Fashion Forward: Dr. Martens, British fashion spans generations
Published: Tuesday, September 11, 2012
Updated: Tuesday, September 11, 2012 00:09
The London Underground is a culture shock on its own compared to the New York MTA—fabric seats, no air conditioning, an electronic ticketing system and its unrelenting sliding doors (when you hear “Doors closing” I suggest not to take any chances).
I was sitting in the London Tube on my morning commute this summer, trying to distinguish British from the American fashion style, when I realized the answer was right under my nose—literally.
I was staring at the floor when I noticed the passengers on both sides of me were wearing black Dr. Martens shoes. To my left was the quintessential old British man wearing a flat cap, a collared shirt under an evergreen sweater and a waxed over coat. He carried a long cane-like umbrella and a leather messenger bag—and if smoking were permitted in the Tube, I bet he’d whip out a wooden pipe. His tailored chinos hit right above his ankles, revealing his argyle socks and low-top black Dr. Martens shoes.
The man sitting to my right could not have been more of the opposite. He was young and trendy, sporting a James Dean hairstyle and a vintage button-up shirt cuffed at the forearms where a sleeve of tattoos peaked out his left arm. His dark denim trousers were rolled at his ankles, revealing the laces of his high-top black Dr. Martens boots.
I was sitting between about 45 years of age, and somehow they had something so significant in common—even past classic black leather Doc Martens with the yellow thread sewn around the sole, it was the epitome of how Brits wear things rather than what they’re wearing.
If there’s anything the Brits have nailed, it’s the fit. Whether it’s a casual pedestrian, a posh businessman or a student—the Brits have got tailoring on point. Trousers especially are never too tight nor too loose, sweats are rarely worn in public and length is perfect. Brits dress in a put-together manner—little details such as cuffs, tailored pieces or fastening up that top button by the collar make the difference, though nothing is ever too polished.
Practicality is inherent due to English weather: sturdy Doc Martens, Wellies, waxed jackets or girls in opaque tights under shorts and skirts. Brits carry a beautiful mix of posh style and an edge of utilitarian pieces. Americans are much more focused on classics and comfort—it’s less trend-focused and luckily we have the forecasts that permit tank tops, shorts and simple staples. The beauty of American style lies in simplicity and though we get a lot of flack for boring style, I think Americans can have impeccable taste especially in minimalism. America is envied for Hollywood glamour, the laid-back American girl next-door and the iconic classicism of American royalty thanks to the Kennedys.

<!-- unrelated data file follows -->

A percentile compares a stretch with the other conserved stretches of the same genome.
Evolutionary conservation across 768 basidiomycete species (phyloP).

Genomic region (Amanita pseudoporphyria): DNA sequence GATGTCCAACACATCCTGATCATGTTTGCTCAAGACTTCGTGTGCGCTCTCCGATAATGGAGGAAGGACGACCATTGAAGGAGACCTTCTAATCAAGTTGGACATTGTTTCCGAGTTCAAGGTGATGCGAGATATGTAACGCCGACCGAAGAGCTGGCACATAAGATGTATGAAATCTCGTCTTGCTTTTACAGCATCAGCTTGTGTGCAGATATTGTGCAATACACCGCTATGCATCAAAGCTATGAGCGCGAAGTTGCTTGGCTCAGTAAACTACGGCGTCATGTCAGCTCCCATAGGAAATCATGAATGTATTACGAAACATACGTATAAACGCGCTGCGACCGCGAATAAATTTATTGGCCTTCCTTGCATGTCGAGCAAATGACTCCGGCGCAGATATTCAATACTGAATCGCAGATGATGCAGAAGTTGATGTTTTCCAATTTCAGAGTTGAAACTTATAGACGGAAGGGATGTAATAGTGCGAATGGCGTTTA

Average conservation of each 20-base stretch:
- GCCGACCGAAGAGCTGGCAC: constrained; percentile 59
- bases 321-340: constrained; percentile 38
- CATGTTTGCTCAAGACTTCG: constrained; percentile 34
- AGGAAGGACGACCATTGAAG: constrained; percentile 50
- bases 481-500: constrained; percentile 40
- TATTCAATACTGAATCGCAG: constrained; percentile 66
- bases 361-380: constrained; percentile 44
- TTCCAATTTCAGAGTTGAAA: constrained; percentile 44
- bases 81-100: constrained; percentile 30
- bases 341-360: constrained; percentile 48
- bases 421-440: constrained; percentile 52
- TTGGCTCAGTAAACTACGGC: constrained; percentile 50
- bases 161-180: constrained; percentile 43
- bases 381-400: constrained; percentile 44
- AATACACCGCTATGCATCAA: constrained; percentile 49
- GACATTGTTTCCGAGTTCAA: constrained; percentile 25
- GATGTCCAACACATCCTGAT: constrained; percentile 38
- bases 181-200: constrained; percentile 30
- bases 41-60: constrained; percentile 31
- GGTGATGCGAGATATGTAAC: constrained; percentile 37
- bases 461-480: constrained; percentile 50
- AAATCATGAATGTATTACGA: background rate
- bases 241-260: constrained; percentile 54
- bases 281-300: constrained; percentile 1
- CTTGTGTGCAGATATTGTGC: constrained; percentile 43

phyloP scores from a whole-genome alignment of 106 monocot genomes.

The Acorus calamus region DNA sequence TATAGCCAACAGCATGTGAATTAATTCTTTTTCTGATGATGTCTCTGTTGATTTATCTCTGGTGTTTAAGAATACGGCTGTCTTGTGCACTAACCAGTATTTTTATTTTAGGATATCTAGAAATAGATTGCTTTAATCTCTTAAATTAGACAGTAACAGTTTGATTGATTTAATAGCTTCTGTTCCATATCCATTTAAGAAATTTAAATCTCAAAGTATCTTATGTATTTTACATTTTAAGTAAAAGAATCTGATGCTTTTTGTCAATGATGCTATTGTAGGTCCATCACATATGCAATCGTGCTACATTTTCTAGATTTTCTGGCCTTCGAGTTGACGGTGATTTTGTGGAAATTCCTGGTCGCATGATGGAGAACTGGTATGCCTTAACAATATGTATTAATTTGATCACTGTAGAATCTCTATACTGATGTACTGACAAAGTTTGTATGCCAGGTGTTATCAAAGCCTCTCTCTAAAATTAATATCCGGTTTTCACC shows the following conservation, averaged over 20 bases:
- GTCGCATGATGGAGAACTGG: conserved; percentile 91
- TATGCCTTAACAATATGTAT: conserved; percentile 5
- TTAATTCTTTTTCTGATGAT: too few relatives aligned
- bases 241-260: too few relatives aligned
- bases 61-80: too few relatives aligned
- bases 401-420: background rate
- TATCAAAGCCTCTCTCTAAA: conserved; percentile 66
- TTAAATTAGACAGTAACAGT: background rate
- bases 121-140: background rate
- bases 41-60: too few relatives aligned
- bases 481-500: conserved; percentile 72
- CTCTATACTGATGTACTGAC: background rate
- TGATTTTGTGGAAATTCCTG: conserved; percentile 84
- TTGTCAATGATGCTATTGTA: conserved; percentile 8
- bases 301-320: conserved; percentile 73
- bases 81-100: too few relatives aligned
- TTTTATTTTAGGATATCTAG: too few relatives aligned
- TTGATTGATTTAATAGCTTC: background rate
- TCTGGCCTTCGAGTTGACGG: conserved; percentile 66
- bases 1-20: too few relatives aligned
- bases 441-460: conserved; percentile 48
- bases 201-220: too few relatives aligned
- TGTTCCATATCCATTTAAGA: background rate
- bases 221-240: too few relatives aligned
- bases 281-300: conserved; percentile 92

The English practice practicality and trends while Americans dress casual and chic. In an interview with Women’s Wear Daily, British actress Emma Watson said, “It’s so funny because now that I’m in America, I’m more able to define it. Before I didn’t have an awareness of another style.” And that’s exactly how I felt until a morning commute to Northeast London.
Finally it was our stop on the Tube: Dalston, East London—the equivalent to New York City’s Williamsburg, Brooklyn. Dalston is the trendiest part of town where young artists reside in empty warehouses and vintage shops stretch out for blocks. The young man who sat to my right blended right in to the streets of trendy, young eccentrics. And the grandpa who sat to my left walked around to the corner newsstand and did in fact smoke a wooden pipe.
I made my way through the rain to work on a casual July morning, while my friends at home sported their Levi cutoffs, tank tops and red, white and blue for America’s 236th birthday.